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The Court of Appeal today allowed IBM’s appeal against a series of landmark High Court decisions, which had struck down major reforms to its pension schemes on the grounds that they disappointed ‘reasonable expectations’ held by employees.

The judgment is the first appellate decision regarding the scope of the so-called Imperial duty, which restricts the exercise of an apparently unfettered discretion by an employer under a pension trust. It also involved alleged breaches of the implied contractual duty of trust and confidence, in relation to both an employer’s exercise of pension trust discretions and the procuring of non-pensionable pay contracts. In a series of judgments, the High Court (Mr Justice Warren) had held that IBM’s conduct had breached both the Imperial and contractual duties, so that the exclusion of members from the pension schemes was invalid. The key basis for that decision was that the reforms unjustifiably disappointed ‘reasonable expectations’ held by employees as to the future of the schemes, which IBM had engendered in its employee communications during previous reforms.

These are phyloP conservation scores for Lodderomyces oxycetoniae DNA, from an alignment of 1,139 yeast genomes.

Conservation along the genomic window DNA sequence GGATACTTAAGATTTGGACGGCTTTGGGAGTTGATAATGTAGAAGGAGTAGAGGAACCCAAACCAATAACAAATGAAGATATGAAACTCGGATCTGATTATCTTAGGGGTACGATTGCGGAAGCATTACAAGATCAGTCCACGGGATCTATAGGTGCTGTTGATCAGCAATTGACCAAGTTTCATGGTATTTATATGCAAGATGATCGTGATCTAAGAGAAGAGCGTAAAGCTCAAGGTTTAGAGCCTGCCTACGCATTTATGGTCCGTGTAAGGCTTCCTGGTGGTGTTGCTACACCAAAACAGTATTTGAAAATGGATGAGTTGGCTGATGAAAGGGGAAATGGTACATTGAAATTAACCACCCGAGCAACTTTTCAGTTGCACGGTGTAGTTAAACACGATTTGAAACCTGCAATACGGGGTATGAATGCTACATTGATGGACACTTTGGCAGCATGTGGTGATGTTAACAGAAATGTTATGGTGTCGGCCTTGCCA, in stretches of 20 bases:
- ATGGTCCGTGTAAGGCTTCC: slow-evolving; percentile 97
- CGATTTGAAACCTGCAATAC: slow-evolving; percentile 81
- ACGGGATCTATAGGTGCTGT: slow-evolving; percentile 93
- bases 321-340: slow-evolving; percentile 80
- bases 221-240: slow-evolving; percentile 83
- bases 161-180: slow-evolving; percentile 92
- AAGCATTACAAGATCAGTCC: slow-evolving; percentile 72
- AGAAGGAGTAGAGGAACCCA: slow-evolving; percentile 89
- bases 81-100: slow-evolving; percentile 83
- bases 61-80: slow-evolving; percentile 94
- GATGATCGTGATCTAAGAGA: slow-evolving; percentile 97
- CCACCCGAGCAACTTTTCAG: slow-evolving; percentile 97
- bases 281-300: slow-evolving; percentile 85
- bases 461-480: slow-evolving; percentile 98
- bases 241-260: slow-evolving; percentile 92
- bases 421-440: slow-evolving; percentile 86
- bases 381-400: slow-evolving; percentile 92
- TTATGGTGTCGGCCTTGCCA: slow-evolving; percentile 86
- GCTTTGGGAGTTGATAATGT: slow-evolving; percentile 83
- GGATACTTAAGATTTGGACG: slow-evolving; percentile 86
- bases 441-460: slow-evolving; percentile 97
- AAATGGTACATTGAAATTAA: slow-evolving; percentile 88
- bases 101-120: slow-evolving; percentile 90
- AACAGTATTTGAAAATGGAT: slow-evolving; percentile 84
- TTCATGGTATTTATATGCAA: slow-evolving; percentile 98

The Court of Appeal (Lady Justice Arden, Lord Justice McCombe and Sir Timothy Lloyd) held that the High Court had given undue substantive force to such ‘reasonable expectations’. Instead, the question was whether IBM’s conduct had been rational, in all the circumstances, in a Wednesbury sense. In answering that question, the weight to be given to competing factors was a matter for the decision-maker, not the Court. Any ‘reasonable expectations’ were no more than one factor to be considered. The Court of Appeal also found that there is nothing objectionable in an employer indicating that it will only award future pay increases if employees agree that they will not count towards the calculation of defined benefit pensions.

The Court of Appeal’s 212-page judgment followed a 10 day substantive hearing in May this year.    

The Court of Appeal’s judgment is available here

Dinah Rose QC and Fraser Campbell acted for IBM in the Court of Appeal, instructed by Richard Collins and Suzanne Duff (of Bond Dickinson) and Dan Schaffer (partner-elect at Slaughter and May). 

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